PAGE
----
I'm working with a group of colleagues on a Solar System simulator. We need two items of data that are missing to us: the nearest dates of passage of Neptune at Aphelion and Perihelion.


1 Answer 1


The last perihelion passage of the Neptune system barycentre relative to the Solar System barycentre (SSB) was at 1881-Feb-02 10:00 TDB.

Here's a plot (courtesy of JPL Horizons) of the distance from the Neptune barycentre to the Sun and to Solar System barycentre for a couple of decades around that date. The vertical axis is the distance in billions of kilometres.

From: 2405159.5 A.D. 1873-Jan-01 00:00:00.0
To: 2411368.5 A.D. 1890-Jan-01 00:00:00.0 Neptune distance to Sun & SSB

As you can see, relative to the Sun, there was actually a local maximum distance near that date, around 6 years after Neptune's closest distance to the Sun, and another local minimum around 5 years after that. The distance to the SSB behaves more like we expect from a nice elliptical orbit.

I created that plot using my script here.

Zooming in,
From: 2408113.5 A.D. 1881-Feb-02 00:00:00.0
To: 2408114.5 A.D. 1881-Feb-03 00:00:00.0

Neptune periapsis

That's a plot for the distance from the Neptune barycentre to the SSB. If you want to search for the closest distance for the Neptune body centre, you can use this script, setting 899 as the target. If you want the distance to the Sun, use @10 as the centre. There are brief instructions on using the script here.

Here's a link for the Horizons data used for the last plot. And here's the raw data:

Ephemeris / API_USER Tue May  3 10:47:05 2022 Pasadena, USA      / Horizons
Target body name: Neptune Barycenter (8)          {source: DE441}
Center body name: Solar System Barycenter (0)     {source: DE441}
Center-site name: BODY CENTER
Start time      : A.D. 1881-Feb-02 00:00:00.0000 TDB
Stop  time      : A.D. 1881-Feb-03 00:00:00.0000 TDB
Step-size       : 60 minutes
Center geodetic : 0.00000000,0.00000000,0.0000000 {E-lon(deg),Lat(deg),Alt(km)}
Center cylindric: 0.00000000,0.00000000,0.0000000 {E-lon(deg),Dxy(km),Dz(km)}
Center radii    : (undefined)
Output units    : KM-D
Output type     : GEOMETRIC cartesian states
Output format   : 6 (LT, range, and range-rate)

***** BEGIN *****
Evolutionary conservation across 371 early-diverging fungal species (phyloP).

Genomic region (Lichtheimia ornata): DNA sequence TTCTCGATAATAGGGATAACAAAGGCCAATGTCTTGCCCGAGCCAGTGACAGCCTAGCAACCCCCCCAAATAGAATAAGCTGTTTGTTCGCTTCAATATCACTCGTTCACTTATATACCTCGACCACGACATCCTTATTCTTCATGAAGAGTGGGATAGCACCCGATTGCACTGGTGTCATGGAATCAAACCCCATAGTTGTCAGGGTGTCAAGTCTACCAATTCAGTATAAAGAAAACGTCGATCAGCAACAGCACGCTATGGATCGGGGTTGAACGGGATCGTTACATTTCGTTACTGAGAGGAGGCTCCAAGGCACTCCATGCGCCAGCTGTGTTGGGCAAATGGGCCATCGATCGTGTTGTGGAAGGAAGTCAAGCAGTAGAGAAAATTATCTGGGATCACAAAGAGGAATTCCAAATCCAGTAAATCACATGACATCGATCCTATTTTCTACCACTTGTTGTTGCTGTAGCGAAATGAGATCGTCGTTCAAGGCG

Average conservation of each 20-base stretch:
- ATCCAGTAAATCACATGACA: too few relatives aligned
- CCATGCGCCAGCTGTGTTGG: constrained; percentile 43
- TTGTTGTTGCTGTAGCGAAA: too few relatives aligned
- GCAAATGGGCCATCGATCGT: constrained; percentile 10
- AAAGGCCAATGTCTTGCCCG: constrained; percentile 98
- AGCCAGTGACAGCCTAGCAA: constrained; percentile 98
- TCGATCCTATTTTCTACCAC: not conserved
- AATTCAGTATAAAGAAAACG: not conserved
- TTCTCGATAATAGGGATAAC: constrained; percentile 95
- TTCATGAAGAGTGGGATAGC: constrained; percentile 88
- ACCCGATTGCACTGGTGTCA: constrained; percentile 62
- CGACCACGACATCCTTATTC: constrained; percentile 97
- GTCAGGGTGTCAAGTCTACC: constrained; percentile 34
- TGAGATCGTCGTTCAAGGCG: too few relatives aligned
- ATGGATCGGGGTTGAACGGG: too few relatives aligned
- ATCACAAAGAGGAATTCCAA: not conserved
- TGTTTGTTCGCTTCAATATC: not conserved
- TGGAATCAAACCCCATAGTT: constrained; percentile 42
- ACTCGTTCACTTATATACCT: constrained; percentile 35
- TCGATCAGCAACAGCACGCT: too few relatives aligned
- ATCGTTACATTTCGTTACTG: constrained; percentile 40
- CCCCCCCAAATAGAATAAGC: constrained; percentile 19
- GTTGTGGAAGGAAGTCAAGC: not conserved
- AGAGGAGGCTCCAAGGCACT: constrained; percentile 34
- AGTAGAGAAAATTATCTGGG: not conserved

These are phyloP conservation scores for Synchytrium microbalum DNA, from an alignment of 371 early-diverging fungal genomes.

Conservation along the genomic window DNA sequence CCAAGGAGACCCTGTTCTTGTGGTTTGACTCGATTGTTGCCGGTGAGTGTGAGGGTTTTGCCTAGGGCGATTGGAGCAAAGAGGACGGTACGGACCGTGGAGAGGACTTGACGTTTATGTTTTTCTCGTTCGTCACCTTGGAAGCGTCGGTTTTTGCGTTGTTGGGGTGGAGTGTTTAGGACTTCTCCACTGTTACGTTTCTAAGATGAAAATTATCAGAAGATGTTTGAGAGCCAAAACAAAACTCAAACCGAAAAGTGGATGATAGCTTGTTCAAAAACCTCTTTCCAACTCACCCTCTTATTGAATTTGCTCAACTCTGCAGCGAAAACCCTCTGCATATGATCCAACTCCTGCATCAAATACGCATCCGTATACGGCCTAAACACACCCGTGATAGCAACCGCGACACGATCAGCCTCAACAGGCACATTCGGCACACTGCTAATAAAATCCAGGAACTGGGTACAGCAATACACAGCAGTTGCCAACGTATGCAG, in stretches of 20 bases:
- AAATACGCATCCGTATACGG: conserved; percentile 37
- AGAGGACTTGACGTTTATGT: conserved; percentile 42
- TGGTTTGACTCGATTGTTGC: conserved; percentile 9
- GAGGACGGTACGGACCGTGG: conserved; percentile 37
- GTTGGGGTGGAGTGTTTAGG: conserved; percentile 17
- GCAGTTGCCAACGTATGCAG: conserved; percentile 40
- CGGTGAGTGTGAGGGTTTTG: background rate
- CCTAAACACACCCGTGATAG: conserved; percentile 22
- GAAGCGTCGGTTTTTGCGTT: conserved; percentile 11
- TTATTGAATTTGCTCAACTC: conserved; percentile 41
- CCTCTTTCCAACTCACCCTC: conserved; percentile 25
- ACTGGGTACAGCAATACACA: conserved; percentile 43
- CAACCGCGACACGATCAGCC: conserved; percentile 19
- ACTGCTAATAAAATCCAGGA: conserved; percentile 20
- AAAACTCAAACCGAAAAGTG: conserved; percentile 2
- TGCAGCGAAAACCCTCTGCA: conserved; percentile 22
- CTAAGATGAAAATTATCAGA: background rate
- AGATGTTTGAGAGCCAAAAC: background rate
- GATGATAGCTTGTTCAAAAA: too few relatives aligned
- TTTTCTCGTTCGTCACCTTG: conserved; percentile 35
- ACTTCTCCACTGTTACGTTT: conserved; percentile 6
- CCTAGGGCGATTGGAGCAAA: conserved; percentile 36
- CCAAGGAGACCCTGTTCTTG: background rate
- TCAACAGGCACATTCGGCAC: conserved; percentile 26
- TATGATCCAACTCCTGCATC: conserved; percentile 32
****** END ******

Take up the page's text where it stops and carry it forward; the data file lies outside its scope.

Reference frame : Ecliptic of J2000.0
            JDTDB,            Calendar Date (TDB),                     LT,                     RG,                     RR,
2408113.500000000, A.D. 1881-Feb-02 00:00:00.0000,  1.721841396032804E-01,  4.459925356440414E+09, -1.775610666244478E-01,
2408113.541666667, A.D. 1881-Feb-02 01:00:00.0000,  1.721841396030089E-01,  4.459925356433380E+09, -1.600932159790273E-01,
2408113.583333333, A.D. 1881-Feb-02 02:00:00.0000,  1.721841396027653E-01,  4.459925356427073E+09, -1.426253883932667E-01,
2408113.625000000, A.D. 1881-Feb-02 03:00:00.0000,  1.721841396025500E-01,  4.459925356421494E+09, -1.251575835878349E-01,
2408113.666666667, A.D. 1881-Feb-02 04:00:00.0000,  1.721841396023627E-01,  4.459925356416644E+09, -1.076898016158184E-01,
2408113.708333333, A.D. 1881-Feb-02 05:00:00.0000,  1.721841396022035E-01,  4.459925356412521E+09, -9.022204256409987E-02,
2408113.750000000, A.D. 1881-Feb-02 06:00:00.0000,  1.721841396020724E-01,  4.459925356409125E+09, -7.275430640336375E-02,
2408113.791666667, A.D. 1881-Feb-02 07:00:00.0000,  1.721841396019694E-01,  4.459925356406457E+09, -5.528659310734295E-02,
2408113.833333333, A.D. 1881-Feb-02 08:00:00.0000,  1.721841396018945E-01,  4.459925356404518E+09, -3.781890258825515E-02,
2408113.875000000, A.D. 1881-Feb-02 09:00:00.0000,  1.721841396018478E-01,  4.459925356403306E+09, -2.035123490434648E-02,
2408113.916666667, A.D. 1881-Feb-02 10:00:00.0000,  1.721841396018291E-01,  4.459925356402822E+09, -2.883590222513597E-03,
2408113.958333333, A.D. 1881-Feb-02 11:00:00.0000,  1.721841396018385E-01,  4.459925356403066E+09,  1.458403165229071E-02,
2408114.000000000, A.D. 1881-Feb-02 12:00:00.0000,  1.721841396018760E-01,  4.459925356404037E+09,  3.205163069338877E-02,
2408114.041666667, A.D. 1881-Feb-02 13:00:00.0000,  1.721841396019416E-01,  4.459925356405737E+09,  4.951920692708190E-02,
2408114.083333333, A.D. 1881-Feb-02 14:00:00.0000,  1.721841396020353E-01,  4.459925356408164E+09,  6.698676024561424E-02,
2408114.125000000, A.D. 1881-Feb-02 15:00:00.0000,  1.721841396021571E-01,  4.459925356411319E+09,  8.445429075517470E-02,
2408114.166666667, A.D. 1881-Feb-02 16:00:00.0000,  1.721841396023070E-01,  4.459925356415202E+09,  1.019217984320074E-01,
2408114.208333333, A.D. 1881-Feb-02 17:00:00.0000,  1.721841396024850E-01,  4.459925356419812E+09,  1.193892832482304E-01,
2408114.250000000, A.D. 1881-Feb-02 18:00:00.0000,  1.721841396026911E-01,  4.459925356425151E+09,  1.368567452307574E-01,
2408114.291666667, A.D. 1881-Feb-02 19:00:00.0000,  1.721841396029253E-01,  4.459925356431218E+09,  1.543241844351693E-01,
2408114.333333333, A.D. 1881-Feb-02 20:00:00.0000,  1.721841396031876E-01,  4.459925356438011E+09,  1.717916007232026E-01,
2408114.375000000, A.D. 1881-Feb-02 21:00:00.0000,  1.721841396034780E-01,  4.459925356445534E+09,  1.892589943495820E-01,
2408114.416666667, A.D. 1881-Feb-02 22:00:00.0000,  1.721841396037965E-01,  4.459925356453783E+09,  2.067263649984577E-01,